Right of Publicity Laws
How do they affect you and your work?
Do you use images or likenesses of people other than you in your or your company’s marketing materials, films, commercials, or artwork?
Has your image or likeness been used by another person or company for commercial purposes?
In both of these situations, it is important to know that a person has the legal right to exploit their own name, face, and other attributes of their likeness — and if they do not grant permission to the user, there may be a right of publicity violation.
In essence, the person whose image is being used without proper clearance may have legal remedies against the user of the image and that person may be entitled to compensatory damages for the unauthorized use.
Pictures and Video Everywhere Now
We see pictures and videos of people in many different settings – television commercials, on the internet, even on the side of a bus; more often than not that person has granted the brand or the website the right to display their image for commercial purposes. In today’s digital world — one in which your image could end up in a widespread Internet meme or an Instagram post which is shared millions of times — it is more important than ever to know how right of publicity laws may apply to you or your company.
The right of publicity is regulated by state law – specifically, the state in which the individual is domiciled or where the damage occurred. This is different from other intellectual property rights like copyrights and patents, which are regulated at the federal level, i.e. nationally and more or less uniformly. Rights of publicity, however, exist and are enforced differently in each state.
For example, New York’s right of publicity has been codified within Article 5 of the NY Civil Rights Law. In order to have a cause of action, New York requires that the name or image in question was used for commercial purposes (“for advertising purposes, or for the purposes of trade”). New York also lists exceptions to the rule, including a “newsworthiness” exception which states that a person’s right of publicity is not violated where their name or likeness is used in connection with a matter of public interest or a newsworthy article or story.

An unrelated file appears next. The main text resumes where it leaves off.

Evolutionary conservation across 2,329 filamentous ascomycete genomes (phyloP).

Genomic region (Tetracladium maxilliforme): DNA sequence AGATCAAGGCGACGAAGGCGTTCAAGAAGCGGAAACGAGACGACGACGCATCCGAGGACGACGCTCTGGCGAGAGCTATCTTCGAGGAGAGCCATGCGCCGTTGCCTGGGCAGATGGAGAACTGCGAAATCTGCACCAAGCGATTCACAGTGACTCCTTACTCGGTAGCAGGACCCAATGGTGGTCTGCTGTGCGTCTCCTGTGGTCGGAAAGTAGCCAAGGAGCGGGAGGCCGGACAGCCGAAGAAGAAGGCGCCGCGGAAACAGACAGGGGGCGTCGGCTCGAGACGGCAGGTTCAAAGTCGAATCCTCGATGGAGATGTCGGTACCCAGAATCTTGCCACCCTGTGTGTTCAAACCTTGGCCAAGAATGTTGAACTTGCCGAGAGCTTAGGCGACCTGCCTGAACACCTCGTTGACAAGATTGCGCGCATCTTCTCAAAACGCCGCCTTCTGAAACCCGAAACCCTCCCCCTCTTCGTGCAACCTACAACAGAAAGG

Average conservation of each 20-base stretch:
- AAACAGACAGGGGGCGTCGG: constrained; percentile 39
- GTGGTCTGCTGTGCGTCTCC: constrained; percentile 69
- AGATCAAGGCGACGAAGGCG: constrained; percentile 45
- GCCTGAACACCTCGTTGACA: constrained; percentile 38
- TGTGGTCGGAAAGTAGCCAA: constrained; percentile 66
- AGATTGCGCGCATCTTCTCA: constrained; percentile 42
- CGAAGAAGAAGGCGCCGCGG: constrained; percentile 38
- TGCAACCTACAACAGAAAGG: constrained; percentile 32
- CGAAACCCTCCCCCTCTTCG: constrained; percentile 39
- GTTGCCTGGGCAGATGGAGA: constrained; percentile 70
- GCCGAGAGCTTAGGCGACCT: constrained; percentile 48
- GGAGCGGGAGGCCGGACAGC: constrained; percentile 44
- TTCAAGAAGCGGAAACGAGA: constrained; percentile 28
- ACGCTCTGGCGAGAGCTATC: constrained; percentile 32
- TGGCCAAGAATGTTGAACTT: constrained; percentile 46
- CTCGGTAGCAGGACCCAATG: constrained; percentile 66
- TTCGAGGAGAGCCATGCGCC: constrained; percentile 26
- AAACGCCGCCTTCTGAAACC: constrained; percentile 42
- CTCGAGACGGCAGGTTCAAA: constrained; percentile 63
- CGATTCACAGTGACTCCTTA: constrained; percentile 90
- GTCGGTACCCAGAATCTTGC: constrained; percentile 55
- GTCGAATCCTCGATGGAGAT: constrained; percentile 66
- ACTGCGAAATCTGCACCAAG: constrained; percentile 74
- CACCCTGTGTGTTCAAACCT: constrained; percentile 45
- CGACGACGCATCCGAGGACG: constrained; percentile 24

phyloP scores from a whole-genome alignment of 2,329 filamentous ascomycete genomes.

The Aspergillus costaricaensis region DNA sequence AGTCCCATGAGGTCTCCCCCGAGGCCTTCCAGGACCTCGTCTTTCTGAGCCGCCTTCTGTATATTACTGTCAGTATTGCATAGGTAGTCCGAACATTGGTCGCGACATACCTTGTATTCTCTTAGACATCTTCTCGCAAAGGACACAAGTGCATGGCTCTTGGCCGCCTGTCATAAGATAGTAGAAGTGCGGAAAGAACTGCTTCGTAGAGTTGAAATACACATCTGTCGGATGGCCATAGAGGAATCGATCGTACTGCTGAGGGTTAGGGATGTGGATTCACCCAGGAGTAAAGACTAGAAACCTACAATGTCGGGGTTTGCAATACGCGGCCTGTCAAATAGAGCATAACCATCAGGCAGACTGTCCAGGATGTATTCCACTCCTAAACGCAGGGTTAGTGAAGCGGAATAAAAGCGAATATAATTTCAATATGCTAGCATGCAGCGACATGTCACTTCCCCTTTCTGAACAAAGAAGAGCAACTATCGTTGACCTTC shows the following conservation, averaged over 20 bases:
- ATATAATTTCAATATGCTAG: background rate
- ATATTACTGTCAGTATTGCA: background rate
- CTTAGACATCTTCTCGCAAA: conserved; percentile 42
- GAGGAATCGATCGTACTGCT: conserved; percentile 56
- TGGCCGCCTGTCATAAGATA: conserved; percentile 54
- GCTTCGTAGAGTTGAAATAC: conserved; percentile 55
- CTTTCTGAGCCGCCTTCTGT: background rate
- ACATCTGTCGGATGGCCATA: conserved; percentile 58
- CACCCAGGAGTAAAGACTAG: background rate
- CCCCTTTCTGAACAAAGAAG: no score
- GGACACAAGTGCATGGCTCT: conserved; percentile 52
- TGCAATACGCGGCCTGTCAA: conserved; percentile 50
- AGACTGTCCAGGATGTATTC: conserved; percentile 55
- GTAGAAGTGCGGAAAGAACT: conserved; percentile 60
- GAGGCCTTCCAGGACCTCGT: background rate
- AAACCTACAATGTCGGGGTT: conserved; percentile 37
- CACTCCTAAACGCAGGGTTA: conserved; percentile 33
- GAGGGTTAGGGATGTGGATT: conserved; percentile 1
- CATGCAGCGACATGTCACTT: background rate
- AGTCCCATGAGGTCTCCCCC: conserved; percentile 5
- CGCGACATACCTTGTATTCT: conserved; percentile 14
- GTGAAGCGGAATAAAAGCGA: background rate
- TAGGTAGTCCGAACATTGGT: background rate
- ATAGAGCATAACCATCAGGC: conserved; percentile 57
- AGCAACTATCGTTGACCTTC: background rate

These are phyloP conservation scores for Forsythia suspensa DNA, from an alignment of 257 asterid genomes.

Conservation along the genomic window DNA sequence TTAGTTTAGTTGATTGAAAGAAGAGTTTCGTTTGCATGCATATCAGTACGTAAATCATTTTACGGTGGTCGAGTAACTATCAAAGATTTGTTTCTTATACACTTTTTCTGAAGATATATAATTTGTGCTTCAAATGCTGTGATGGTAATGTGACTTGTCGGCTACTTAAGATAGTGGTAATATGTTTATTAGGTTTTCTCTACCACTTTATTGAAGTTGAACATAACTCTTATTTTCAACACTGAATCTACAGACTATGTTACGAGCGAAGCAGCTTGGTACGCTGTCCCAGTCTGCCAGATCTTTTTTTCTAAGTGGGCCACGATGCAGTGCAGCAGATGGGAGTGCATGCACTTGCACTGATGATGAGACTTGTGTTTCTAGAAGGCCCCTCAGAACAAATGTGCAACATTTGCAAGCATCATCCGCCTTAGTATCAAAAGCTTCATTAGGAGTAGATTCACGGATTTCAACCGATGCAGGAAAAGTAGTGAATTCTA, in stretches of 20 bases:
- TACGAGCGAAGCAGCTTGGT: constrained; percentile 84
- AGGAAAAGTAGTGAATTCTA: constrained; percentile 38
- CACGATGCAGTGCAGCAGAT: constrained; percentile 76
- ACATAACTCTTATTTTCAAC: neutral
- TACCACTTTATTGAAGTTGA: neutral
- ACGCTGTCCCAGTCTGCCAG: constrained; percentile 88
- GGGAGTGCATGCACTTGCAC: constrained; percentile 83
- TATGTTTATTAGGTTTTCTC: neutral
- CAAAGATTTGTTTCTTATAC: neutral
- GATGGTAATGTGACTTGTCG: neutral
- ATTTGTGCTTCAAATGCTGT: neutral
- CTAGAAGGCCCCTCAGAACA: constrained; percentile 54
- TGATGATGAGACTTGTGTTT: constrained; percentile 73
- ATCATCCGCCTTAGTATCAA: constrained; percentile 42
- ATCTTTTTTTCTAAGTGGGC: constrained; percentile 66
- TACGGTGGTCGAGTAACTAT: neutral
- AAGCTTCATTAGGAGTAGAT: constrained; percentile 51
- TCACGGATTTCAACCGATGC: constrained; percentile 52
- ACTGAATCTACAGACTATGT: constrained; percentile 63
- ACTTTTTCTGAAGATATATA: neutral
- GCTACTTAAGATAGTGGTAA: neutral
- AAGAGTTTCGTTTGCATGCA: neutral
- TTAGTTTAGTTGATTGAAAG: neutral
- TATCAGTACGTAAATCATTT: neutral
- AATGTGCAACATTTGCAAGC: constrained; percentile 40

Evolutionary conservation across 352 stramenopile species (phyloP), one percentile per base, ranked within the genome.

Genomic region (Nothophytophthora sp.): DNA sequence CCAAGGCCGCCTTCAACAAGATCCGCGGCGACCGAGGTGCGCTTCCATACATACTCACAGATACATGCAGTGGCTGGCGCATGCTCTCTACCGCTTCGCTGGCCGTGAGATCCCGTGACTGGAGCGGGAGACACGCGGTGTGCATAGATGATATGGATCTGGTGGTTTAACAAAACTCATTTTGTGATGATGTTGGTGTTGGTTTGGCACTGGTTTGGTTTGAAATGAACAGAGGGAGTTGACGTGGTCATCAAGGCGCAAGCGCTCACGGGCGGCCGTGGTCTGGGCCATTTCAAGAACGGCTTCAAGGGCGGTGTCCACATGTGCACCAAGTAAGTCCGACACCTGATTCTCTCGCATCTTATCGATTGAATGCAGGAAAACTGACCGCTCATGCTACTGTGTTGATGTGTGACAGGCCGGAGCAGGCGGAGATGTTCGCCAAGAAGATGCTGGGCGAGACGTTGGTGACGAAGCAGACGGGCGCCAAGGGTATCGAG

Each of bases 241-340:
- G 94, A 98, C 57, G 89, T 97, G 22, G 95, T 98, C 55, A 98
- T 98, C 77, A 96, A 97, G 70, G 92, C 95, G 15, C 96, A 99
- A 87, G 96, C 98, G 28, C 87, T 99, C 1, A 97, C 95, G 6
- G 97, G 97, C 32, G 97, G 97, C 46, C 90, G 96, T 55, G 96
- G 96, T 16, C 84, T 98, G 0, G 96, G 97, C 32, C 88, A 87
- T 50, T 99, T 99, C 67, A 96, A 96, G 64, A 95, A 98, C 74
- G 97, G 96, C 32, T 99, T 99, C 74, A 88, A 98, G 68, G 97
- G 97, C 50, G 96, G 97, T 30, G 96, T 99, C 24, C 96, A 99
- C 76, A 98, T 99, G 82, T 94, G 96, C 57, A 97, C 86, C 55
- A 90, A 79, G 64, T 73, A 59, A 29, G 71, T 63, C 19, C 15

In California, publicity law also focuses on the commercial aspect of the exploitation, This is codified in California Civil Code §3344. Courts in California interpret the statute as imposing a test which asks: (1) whether the use of the plaintiff’s identity was done “knowingly”; (2) whether the use was for the purposes of advertising; and (3) whether there was a direct connection between the use and the commercial purpose. California also grants extremely broad protection to one’s right to privacy by extending publicity rights for a period of 70 years after death. New York, on the other hand, does not provide for a posthumous right of publicity.
In Tennessee, the right of publicity is laid out under the Personal Rights Protection Act of 1984. This law is interpreted to offer a property right in a person’s name or likeness “in any medium in any manner.” This means that it’s typically construed as being broader than in New York or California, since the right of publicity in Tennessee extends to uses that need not necessarily be commercial uses. Similarly to California’s law, Tennessee grants the right of publicity posthumously; however, Tennessee limits the amount of time in which the right exists to ten years after death.
The Bottom Line
As you can see, since publicity laws are not enforced uniformly across the states, it is important to understand which image and likeness rules apply to you — and if you are a business, it’s important to understand the rights of others who may appear in your marketing materials (even if it’s just in the background!).
Please feel free to contact us about any right of publicity related questions that you may have. We are here to help.